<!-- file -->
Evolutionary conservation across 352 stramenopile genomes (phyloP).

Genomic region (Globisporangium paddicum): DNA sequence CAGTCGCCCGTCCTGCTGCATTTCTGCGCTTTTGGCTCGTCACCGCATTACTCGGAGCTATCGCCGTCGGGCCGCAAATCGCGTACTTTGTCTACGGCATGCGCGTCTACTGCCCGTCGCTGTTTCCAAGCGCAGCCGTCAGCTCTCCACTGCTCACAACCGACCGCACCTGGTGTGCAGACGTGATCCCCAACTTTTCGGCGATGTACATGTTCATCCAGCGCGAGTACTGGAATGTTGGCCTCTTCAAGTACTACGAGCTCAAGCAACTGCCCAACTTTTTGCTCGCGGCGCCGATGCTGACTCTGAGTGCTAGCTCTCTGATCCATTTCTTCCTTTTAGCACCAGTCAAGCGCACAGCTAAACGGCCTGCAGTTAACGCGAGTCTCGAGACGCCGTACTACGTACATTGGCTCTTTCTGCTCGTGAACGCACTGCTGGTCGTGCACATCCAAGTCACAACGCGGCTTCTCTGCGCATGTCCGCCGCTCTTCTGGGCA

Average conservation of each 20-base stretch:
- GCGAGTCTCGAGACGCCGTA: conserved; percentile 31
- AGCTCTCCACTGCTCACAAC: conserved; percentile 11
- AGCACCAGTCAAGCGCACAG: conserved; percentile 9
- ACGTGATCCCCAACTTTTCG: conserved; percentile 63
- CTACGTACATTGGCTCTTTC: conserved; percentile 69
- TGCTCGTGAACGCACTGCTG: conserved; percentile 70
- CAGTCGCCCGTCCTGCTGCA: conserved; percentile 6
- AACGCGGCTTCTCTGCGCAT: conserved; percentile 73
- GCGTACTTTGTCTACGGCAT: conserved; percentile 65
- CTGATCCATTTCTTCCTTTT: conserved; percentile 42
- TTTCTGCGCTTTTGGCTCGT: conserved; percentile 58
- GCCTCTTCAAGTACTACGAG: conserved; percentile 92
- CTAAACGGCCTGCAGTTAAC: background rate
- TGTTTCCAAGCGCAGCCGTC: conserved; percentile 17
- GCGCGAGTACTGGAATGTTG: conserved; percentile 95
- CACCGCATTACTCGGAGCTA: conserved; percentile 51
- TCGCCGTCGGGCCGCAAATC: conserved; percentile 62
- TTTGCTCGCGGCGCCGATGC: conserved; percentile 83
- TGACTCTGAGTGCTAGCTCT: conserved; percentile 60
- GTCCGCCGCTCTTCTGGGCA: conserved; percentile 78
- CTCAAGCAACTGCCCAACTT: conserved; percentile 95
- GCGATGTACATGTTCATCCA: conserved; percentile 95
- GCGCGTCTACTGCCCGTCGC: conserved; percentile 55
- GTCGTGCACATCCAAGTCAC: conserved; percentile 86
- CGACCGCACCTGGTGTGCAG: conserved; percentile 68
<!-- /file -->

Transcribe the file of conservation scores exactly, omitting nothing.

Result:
Evolutionary conservation across 352 stramenopile genomes (phyloP).

Genomic region (Globisporangium paddicum): DNA sequence CAGTCGCCCGTCCTGCTGCATTTCTGCGCTTTTGGCTCGTCACCGCATTACTCGGAGCTATCGCCGTCGGGCCGCAAATCGCGTACTTTGTCTACGGCATGCGCGTCTACTGCCCGTCGCTGTTTCCAAGCGCAGCCGTCAGCTCTCCACTGCTCACAACCGACCGCACCTGGTGTGCAGACGTGATCCCCAACTTTTCGGCGATGTACATGTTCATCCAGCGCGAGTACTGGAATGTTGGCCTCTTCAAGTACTACGAGCTCAAGCAACTGCCCAACTTTTTGCTCGCGGCGCCGATGCTGACTCTGAGTGCTAGCTCTCTGATCCATTTCTTCCTTTTAGCACCAGTCAAGCGCACAGCTAAACGGCCTGCAGTTAACGCGAGTCTCGAGACGCCGTACTACGTACATTGGCTCTTTCTGCTCGTGAACGCACTGCTGGTCGTGCACATCCAAGTCACAACGCGGCTTCTCTGCGCATGTCCGCCGCTCTTCTGGGCA

Average conservation of each 20-base stretch:
- GCGAGTCTCGAGACGCCGTA: conserved; percentile 31
- AGCTCTCCACTGCTCACAAC: conserved; percentile 11
- AGCACCAGTCAAGCGCACAG: conserved; percentile 9
- ACGTGATCCCCAACTTTTCG: conserved; percentile 63
- CTACGTACATTGGCTCTTTC: conserved; percentile 69
- TGCTCGTGAACGCACTGCTG: conserved; percentile 70
- CAGTCGCCCGTCCTGCTGCA: conserved; percentile 6
- AACGCGGCTTCTCTGCGCAT: conserved; percentile 73
- GCGTACTTTGTCTACGGCAT: conserved; percentile 65
- CTGATCCATTTCTTCCTTTT: conserved; percentile 42
- TTTCTGCGCTTTTGGCTCGT: conserved; percentile 58
- GCCTCTTCAAGTACTACGAG: conserved; percentile 92
- CTAAACGGCCTGCAGTTAAC: background rate
- TGTTTCCAAGCGCAGCCGTC: conserved; percentile 17
- GCGCGAGTACTGGAATGTTG: conserved; percentile 95
- CACCGCATTACTCGGAGCTA: conserved; percentile 51
- TCGCCGTCGGGCCGCAAATC: conserved; percentile 62
- TTTGCTCGCGGCGCCGATGC: conserved; percentile 83
- TGACTCTGAGTGCTAGCTCT: conserved; percentile 60
- GTCCGCCGCTCTTCTGGGCA: conserved; percentile 78
- CTCAAGCAACTGCCCAACTT: conserved; percentile 95
- GCGATGTACATGTTCATCCA: conserved; percentile 95
- GCGCGTCTACTGCCCGTCGC: conserved; percentile 55
- GTCGTGCACATCCAAGTCAC: conserved; percentile 86
- CGACCGCACCTGGTGTGCAG: conserved; percentile 68